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Top 5 Questions To Ask Your Current Broker

If you’re reading this, there’s a fair chance you may be having doubts about your current insurance broker. Maybe you’re concerned about the cost and wondering whether it brings value to your business. In these difficult times of steeply rising costs, every line of budget will come under close scrutiny.

In 2017 Statista, global providers of market and consumer data, published a survey on the preferred purchasing channels of commercial insurance by SMEs in the UK in 2015. The survey showed that, over the 3 quarters surveyed, usage of brokers and other financial institutions grew by 16 percentage points to 64.5%, at the expense of direct buying and comparison sites.

By October 2021, a survey by UK insurance brokers FSB Insurance Services found that figure had increased to 75%. Managing director David Perry said that the survey revealed that advice was valued over price, especially in emerging areas such as cyber cover. SMEs were focusing on what their policies covered and there was recognition that insurance is complex. Perry suggested that brokers add significant value to insurance distribution.

On the face of it, that seems like cause for back-slapping and high-fiving, but a survey by hubb brought a sharp dose of reality to the start of 2022. 55% of UK-based SMEs either weren’t sure or didn’t think that their insurance broker provided the most competitive or best quote to meet their needs.

42% said they would change insurance brokers to save money whilst 26% said they would change for better advice. Not so much a fly in the ointment as an elephant in the room.

Here are 5 questions to ask your current insurance broker to gauge whether they’re meeting your needs.

What exactly have you done for my business in the past year?

Do they offer full transparency of your account, in real-time? Itemised billing is widespread in many sectors and clients have a reasonable expectation of a detailed account of what they are paying for. Garages no longer get away with handing over a lump sum servicing invoice and a bag with the replaced spark plugs, and there’s no reason that should be acceptable from your insurance broker – obviously without the used spark plugs.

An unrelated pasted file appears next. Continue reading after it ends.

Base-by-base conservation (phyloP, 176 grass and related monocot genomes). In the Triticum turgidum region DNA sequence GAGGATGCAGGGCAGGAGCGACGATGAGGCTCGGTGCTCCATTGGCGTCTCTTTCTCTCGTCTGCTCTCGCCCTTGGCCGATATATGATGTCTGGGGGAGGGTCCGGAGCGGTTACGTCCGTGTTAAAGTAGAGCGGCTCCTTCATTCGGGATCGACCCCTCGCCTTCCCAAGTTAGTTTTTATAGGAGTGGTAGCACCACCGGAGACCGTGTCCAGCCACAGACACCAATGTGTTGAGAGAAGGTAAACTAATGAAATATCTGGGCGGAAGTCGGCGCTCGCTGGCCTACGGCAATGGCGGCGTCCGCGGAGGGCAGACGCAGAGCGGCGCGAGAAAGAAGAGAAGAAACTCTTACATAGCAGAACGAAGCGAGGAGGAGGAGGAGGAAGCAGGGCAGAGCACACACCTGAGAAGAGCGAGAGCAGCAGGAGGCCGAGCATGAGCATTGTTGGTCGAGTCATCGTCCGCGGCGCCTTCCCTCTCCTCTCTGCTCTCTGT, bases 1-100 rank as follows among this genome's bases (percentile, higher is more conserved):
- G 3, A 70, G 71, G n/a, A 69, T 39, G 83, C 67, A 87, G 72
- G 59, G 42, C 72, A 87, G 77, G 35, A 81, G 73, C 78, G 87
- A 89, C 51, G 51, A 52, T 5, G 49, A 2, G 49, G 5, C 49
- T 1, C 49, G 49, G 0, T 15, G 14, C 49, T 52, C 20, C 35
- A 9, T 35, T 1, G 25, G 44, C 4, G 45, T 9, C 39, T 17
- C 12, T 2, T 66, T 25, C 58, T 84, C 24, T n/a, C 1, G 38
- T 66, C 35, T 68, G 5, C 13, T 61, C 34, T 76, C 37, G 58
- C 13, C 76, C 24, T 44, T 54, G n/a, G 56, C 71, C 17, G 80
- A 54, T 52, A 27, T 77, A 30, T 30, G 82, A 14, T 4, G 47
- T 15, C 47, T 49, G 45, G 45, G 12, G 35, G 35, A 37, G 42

Hubb believes in “radical transparency” and you can view your account and policy documents online at any time. 

How much time is spent on administration?

In their World Insurtech Report 2020 digital transformation leaders Capgemini highlighted that insurance brokers are under pressure to provide an improved customer experience. Executive Vice President Seth Rachlin said “the brokers who are particularly tech-focused are going to see enormous value, not only in terms of their operational efficiencies, but also in their ability to deliver true value-added services to their customers”. He added that low value-added transactions should be fully automated or they are a waste of time for both the customer and the broker. 

It’s been estimated that brokers may spend 47% – 63% of their time dealing with administration. On this scale, potential savings are not marginal. 

In December 2021 hubb acquired Digital Fineprint (DFP), putting themselves in a unique position to add more value and enhance their customer focus. Chief Technical Officer (CTO) Ulrich Zink summed-up the significance of the acquisition “We believe that the market is ready for true disruption and that usage-based broking is an inherently fairer way for business owners to arrange commercial insurance.”

With the benefit of improved data analytics brokers can add value not only to their customer relationship, but also to their insurer relationships. According to Capgemini, the total cost of risk might reduce and “could go down significantly”.